There they were again. For the third time in five days, there were fans waiting for Valencia at their Paterna training ground. Angry, upset fans, sick of it all, chanting in protest. Desperate for something to change, pointing the finger of blame and shouting abuse.

It was a Sunday night and Valencia had just got back from Seville. As the team left Real Betis’s Benito Villamarín stadium, their manager Gary Neville had approached a couple of supporters waiting near the team bus. Mostly it was amicable enough: a quick photo, an autograph and that was more or less it. But as he approached, one did say: “this team can’t keep laughing at us.” And that is how some are starting to feel.

After Valencia were hammered 7-0 by Barcelona in the Copa del Rey, Neville said: “Let’s be clear, on Sunday we have to deliver.” On Sunday, they did not. They travelled to Real Betis, the team with the worst home record in the division, a side who had only scored seven times in front of their own fans, and still they were defeated. A Rubén Castro goal sealed it.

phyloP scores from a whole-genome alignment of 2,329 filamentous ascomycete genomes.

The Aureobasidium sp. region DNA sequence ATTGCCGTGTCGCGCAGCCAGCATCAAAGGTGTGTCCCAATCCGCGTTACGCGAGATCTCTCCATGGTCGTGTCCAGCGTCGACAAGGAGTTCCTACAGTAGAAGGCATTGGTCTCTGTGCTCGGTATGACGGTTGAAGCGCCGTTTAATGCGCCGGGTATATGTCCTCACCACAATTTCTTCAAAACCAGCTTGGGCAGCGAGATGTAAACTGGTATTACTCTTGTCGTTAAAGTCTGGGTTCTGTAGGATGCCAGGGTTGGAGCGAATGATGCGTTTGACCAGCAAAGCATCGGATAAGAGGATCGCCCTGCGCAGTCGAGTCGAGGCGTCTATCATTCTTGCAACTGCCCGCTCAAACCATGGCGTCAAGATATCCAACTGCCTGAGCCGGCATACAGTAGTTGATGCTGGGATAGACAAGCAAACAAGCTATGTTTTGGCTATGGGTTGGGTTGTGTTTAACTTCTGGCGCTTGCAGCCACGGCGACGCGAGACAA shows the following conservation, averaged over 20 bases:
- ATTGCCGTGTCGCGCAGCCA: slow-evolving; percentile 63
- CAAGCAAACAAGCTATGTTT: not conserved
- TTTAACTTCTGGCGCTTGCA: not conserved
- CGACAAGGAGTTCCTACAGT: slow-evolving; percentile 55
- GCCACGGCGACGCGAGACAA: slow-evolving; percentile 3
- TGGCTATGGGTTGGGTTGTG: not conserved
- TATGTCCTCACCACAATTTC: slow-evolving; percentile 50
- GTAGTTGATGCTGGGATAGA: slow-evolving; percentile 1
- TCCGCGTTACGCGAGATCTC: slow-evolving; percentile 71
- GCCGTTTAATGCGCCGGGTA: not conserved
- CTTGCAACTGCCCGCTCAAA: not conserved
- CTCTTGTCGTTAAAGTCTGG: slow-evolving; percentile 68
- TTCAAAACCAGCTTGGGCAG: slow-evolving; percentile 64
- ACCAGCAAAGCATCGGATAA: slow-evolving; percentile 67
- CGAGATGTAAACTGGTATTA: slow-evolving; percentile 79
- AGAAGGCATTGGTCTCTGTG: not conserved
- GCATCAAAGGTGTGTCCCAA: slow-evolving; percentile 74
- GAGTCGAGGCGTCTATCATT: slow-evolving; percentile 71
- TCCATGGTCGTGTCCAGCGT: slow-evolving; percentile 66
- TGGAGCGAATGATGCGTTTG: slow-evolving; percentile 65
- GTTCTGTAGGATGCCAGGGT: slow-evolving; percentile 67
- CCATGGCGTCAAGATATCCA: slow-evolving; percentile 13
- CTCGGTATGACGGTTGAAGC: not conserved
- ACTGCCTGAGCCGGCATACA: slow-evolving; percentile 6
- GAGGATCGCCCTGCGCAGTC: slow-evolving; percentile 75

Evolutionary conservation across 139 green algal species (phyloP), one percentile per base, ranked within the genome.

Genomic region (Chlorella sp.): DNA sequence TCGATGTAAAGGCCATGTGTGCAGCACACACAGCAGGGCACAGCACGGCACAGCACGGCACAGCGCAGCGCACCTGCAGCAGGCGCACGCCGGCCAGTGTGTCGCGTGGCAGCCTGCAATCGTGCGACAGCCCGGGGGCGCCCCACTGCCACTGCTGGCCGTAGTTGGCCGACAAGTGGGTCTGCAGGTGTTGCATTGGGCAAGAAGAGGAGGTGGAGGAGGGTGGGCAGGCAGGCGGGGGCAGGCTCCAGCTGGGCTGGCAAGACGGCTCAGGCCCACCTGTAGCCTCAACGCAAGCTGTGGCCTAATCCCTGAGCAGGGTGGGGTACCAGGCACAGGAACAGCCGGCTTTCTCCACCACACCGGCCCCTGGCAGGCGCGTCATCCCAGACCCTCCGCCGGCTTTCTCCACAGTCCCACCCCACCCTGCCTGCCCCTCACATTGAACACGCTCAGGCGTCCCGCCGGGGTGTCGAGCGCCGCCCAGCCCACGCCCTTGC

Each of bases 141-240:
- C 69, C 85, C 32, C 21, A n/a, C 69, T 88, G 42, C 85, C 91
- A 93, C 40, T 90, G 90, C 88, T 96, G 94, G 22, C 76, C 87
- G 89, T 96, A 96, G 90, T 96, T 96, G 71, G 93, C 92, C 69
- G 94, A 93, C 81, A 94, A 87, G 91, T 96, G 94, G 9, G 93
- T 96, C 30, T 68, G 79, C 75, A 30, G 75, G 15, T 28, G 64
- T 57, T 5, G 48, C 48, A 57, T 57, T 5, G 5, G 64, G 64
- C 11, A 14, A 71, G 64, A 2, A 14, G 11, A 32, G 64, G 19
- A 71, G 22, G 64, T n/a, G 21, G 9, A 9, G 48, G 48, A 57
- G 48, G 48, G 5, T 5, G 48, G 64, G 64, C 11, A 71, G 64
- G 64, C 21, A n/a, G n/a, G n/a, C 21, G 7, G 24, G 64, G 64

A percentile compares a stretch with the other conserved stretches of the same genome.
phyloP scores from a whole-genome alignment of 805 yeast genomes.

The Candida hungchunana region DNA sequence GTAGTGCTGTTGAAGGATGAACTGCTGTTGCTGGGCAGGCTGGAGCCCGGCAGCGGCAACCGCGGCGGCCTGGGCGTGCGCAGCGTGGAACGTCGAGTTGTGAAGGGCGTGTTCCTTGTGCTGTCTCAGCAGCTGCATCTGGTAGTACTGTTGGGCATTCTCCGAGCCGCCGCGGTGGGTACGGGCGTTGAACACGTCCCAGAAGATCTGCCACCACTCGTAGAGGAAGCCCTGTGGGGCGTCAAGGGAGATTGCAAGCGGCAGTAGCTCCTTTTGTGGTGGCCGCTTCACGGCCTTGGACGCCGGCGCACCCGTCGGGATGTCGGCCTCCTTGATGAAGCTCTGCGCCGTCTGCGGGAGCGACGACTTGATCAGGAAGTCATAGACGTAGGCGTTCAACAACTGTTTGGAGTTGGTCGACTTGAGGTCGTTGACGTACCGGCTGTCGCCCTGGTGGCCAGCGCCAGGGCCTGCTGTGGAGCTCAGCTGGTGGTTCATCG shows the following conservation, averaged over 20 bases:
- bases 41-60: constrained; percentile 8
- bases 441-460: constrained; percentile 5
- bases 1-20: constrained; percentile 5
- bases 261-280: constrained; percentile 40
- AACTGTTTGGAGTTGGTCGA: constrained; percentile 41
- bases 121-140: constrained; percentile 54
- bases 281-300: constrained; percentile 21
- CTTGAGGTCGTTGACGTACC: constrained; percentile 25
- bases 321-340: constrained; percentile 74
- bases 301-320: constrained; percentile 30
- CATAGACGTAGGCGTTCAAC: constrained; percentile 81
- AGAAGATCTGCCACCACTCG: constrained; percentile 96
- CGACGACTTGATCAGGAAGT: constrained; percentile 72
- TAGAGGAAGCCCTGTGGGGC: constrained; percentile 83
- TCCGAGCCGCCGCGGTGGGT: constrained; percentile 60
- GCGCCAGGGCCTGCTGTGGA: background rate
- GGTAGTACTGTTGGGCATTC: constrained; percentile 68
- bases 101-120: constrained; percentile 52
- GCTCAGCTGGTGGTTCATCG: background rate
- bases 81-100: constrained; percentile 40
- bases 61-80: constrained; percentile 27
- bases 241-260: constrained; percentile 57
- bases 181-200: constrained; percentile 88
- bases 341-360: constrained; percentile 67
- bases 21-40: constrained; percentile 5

Curiously, Betis have won just twice at home all season … against David Moyes’s Real Sociedad and Gary Neville’s Valencia.

“We have to say sorry to the fans, again,” striker Álvaro Negredo admitted afterwards. The key word was “again.”

Valencia have not won in eleven league games, nine of them under Neville. Nine times they have played, nine times they have trailed. They have been able to come from behind to draw with Eibar, Getafe, Real Madrid, Rayo and Deportivo. But two successive defeats against Sporting Gijón and Betis, two relegation candidates, plus that Copa del Rey destruction, have put them in a precarious position.

Few blame Neville directly for their crisis, which runs deeper, much deeper than just the manager, but many are now asking if he is the solution.

“He hasn’t put a single drop of water on the fire that Lim started,” one columnist insisted.